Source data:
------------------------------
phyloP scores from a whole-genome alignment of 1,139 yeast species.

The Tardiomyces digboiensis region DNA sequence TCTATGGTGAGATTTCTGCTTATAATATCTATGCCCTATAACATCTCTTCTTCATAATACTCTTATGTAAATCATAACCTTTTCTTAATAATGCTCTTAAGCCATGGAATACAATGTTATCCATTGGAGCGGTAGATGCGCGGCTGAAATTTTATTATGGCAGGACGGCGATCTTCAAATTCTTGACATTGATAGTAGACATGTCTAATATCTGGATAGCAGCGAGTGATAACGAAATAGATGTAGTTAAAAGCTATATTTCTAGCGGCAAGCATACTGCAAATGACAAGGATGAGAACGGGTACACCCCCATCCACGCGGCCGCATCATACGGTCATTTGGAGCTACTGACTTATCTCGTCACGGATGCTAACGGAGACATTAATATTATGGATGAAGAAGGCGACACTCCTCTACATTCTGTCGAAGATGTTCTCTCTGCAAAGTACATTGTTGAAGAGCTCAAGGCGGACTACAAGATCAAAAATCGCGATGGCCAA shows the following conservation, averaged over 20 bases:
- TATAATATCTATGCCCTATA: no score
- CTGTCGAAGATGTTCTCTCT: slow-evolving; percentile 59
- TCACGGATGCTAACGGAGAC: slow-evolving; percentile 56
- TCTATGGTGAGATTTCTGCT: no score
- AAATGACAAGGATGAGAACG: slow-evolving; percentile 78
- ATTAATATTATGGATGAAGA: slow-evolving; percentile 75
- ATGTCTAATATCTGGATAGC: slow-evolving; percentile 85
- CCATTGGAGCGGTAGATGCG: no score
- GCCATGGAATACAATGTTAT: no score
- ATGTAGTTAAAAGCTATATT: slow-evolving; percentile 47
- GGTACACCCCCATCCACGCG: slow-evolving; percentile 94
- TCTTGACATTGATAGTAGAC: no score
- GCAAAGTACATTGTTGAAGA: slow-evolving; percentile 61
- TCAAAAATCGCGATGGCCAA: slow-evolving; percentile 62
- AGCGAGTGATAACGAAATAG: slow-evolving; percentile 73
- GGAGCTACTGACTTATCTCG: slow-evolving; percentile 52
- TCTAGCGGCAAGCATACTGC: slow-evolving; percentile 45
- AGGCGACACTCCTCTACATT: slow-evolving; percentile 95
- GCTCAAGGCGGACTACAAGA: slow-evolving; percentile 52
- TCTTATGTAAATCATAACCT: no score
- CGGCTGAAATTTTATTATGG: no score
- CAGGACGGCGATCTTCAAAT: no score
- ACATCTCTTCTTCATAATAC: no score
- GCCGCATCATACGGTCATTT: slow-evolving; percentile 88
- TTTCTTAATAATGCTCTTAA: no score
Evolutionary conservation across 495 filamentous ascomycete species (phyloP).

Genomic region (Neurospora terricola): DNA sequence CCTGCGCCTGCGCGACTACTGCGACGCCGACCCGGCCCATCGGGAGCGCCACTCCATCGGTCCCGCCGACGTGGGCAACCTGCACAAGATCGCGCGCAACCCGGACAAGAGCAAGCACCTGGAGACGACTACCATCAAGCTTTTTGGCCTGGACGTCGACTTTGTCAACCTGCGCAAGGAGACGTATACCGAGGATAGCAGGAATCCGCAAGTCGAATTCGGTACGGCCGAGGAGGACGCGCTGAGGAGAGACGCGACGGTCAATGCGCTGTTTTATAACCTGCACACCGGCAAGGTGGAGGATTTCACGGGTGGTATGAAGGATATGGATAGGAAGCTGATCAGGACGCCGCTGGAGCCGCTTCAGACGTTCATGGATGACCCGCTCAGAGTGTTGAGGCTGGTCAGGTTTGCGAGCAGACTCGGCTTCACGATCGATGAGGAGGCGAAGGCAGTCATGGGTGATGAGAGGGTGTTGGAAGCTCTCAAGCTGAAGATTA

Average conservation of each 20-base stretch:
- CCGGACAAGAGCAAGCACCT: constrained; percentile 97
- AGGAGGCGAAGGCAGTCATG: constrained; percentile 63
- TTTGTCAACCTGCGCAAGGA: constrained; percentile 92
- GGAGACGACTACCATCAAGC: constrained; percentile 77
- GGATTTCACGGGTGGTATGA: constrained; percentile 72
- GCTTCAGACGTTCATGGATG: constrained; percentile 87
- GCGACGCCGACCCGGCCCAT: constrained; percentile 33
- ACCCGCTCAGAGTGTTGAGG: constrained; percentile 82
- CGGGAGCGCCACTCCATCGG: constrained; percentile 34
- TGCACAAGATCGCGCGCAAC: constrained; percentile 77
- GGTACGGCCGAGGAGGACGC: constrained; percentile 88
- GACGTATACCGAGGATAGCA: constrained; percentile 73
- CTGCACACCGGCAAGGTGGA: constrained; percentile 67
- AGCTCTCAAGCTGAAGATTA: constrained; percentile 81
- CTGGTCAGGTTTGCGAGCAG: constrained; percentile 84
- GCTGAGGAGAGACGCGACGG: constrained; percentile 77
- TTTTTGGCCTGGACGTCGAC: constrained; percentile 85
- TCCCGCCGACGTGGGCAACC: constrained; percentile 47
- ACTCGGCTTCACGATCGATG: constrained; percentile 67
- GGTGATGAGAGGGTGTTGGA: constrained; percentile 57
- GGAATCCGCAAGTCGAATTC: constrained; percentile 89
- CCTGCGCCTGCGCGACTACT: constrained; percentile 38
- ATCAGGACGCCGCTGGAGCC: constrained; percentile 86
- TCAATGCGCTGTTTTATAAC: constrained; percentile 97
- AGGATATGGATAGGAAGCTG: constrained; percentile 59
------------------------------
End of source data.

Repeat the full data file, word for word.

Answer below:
phyloP scores from a whole-genome alignment of 1,139 yeast species.

The Tardiomyces digboiensis region DNA sequence TCTATGGTGAGATTTCTGCTTATAATATCTATGCCCTATAACATCTCTTCTTCATAATACTCTTATGTAAATCATAACCTTTTCTTAATAATGCTCTTAAGCCATGGAATACAATGTTATCCATTGGAGCGGTAGATGCGCGGCTGAAATTTTATTATGGCAGGACGGCGATCTTCAAATTCTTGACATTGATAGTAGACATGTCTAATATCTGGATAGCAGCGAGTGATAACGAAATAGATGTAGTTAAAAGCTATATTTCTAGCGGCAAGCATACTGCAAATGACAAGGATGAGAACGGGTACACCCCCATCCACGCGGCCGCATCATACGGTCATTTGGAGCTACTGACTTATCTCGTCACGGATGCTAACGGAGACATTAATATTATGGATGAAGAAGGCGACACTCCTCTACATTCTGTCGAAGATGTTCTCTCTGCAAAGTACATTGTTGAAGAGCTCAAGGCGGACTACAAGATCAAAAATCGCGATGGCCAA shows the following conservation, averaged over 20 bases:
- TATAATATCTATGCCCTATA: no score
- CTGTCGAAGATGTTCTCTCT: slow-evolving; percentile 59
- TCACGGATGCTAACGGAGAC: slow-evolving; percentile 56
- TCTATGGTGAGATTTCTGCT: no score
- AAATGACAAGGATGAGAACG: slow-evolving; percentile 78
- ATTAATATTATGGATGAAGA: slow-evolving; percentile 75
- ATGTCTAATATCTGGATAGC: slow-evolving; percentile 85
- CCATTGGAGCGGTAGATGCG: no score
- GCCATGGAATACAATGTTAT: no score
- ATGTAGTTAAAAGCTATATT: slow-evolving; percentile 47
- GGTACACCCCCATCCACGCG: slow-evolving; percentile 94
- TCTTGACATTGATAGTAGAC: no score
- GCAAAGTACATTGTTGAAGA: slow-evolving; percentile 61
- TCAAAAATCGCGATGGCCAA: slow-evolving; percentile 62
- AGCGAGTGATAACGAAATAG: slow-evolving; percentile 73
- GGAGCTACTGACTTATCTCG: slow-evolving; percentile 52
- TCTAGCGGCAAGCATACTGC: slow-evolving; percentile 45
- AGGCGACACTCCTCTACATT: slow-evolving; percentile 95
- GCTCAAGGCGGACTACAAGA: slow-evolving; percentile 52
- TCTTATGTAAATCATAACCT: no score
- CGGCTGAAATTTTATTATGG: no score
- CAGGACGGCGATCTTCAAAT: no score
- ACATCTCTTCTTCATAATAC: no score
- GCCGCATCATACGGTCATTT: slow-evolving; percentile 88
- TTTCTTAATAATGCTCTTAA: no score
Evolutionary conservation across 495 filamentous ascomycete species (phyloP).

Genomic region (Neurospora terricola): DNA sequence CCTGCGCCTGCGCGACTACTGCGACGCCGACCCGGCCCATCGGGAGCGCCACTCCATCGGTCCCGCCGACGTGGGCAACCTGCACAAGATCGCGCGCAACCCGGACAAGAGCAAGCACCTGGAGACGACTACCATCAAGCTTTTTGGCCTGGACGTCGACTTTGTCAACCTGCGCAAGGAGACGTATACCGAGGATAGCAGGAATCCGCAAGTCGAATTCGGTACGGCCGAGGAGGACGCGCTGAGGAGAGACGCGACGGTCAATGCGCTGTTTTATAACCTGCACACCGGCAAGGTGGAGGATTTCACGGGTGGTATGAAGGATATGGATAGGAAGCTGATCAGGACGCCGCTGGAGCCGCTTCAGACGTTCATGGATGACCCGCTCAGAGTGTTGAGGCTGGTCAGGTTTGCGAGCAGACTCGGCTTCACGATCGATGAGGAGGCGAAGGCAGTCATGGGTGATGAGAGGGTGTTGGAAGCTCTCAAGCTGAAGATTA

Average conservation of each 20-base stretch:
- CCGGACAAGAGCAAGCACCT: constrained; percentile 97
- AGGAGGCGAAGGCAGTCATG: constrained; percentile 63
- TTTGTCAACCTGCGCAAGGA: constrained; percentile 92
- GGAGACGACTACCATCAAGC: constrained; percentile 77
- GGATTTCACGGGTGGTATGA: constrained; percentile 72
- GCTTCAGACGTTCATGGATG: constrained; percentile 87
- GCGACGCCGACCCGGCCCAT: constrained; percentile 33
- ACCCGCTCAGAGTGTTGAGG: constrained; percentile 82
- CGGGAGCGCCACTCCATCGG: constrained; percentile 34
- TGCACAAGATCGCGCGCAAC: constrained; percentile 77
- GGTACGGCCGAGGAGGACGC: constrained; percentile 88
- GACGTATACCGAGGATAGCA: constrained; percentile 73
- CTGCACACCGGCAAGGTGGA: constrained; percentile 67
- AGCTCTCAAGCTGAAGATTA: constrained; percentile 81
- CTGGTCAGGTTTGCGAGCAG: constrained; percentile 84
- GCTGAGGAGAGACGCGACGG: constrained; percentile 77
- TTTTTGGCCTGGACGTCGAC: constrained; percentile 85
- TCCCGCCGACGTGGGCAACC: constrained; percentile 47
- ACTCGGCTTCACGATCGATG: constrained; percentile 67
- GGTGATGAGAGGGTGTTGGA: constrained; percentile 57
- GGAATCCGCAAGTCGAATTC: constrained; percentile 89
- CCTGCGCCTGCGCGACTACT: constrained; percentile 38
- ATCAGGACGCCGCTGGAGCC: constrained; percentile 86
- TCAATGCGCTGTTTTATAAC: constrained; percentile 97
- AGGATATGGATAGGAAGCTG: constrained; percentile 59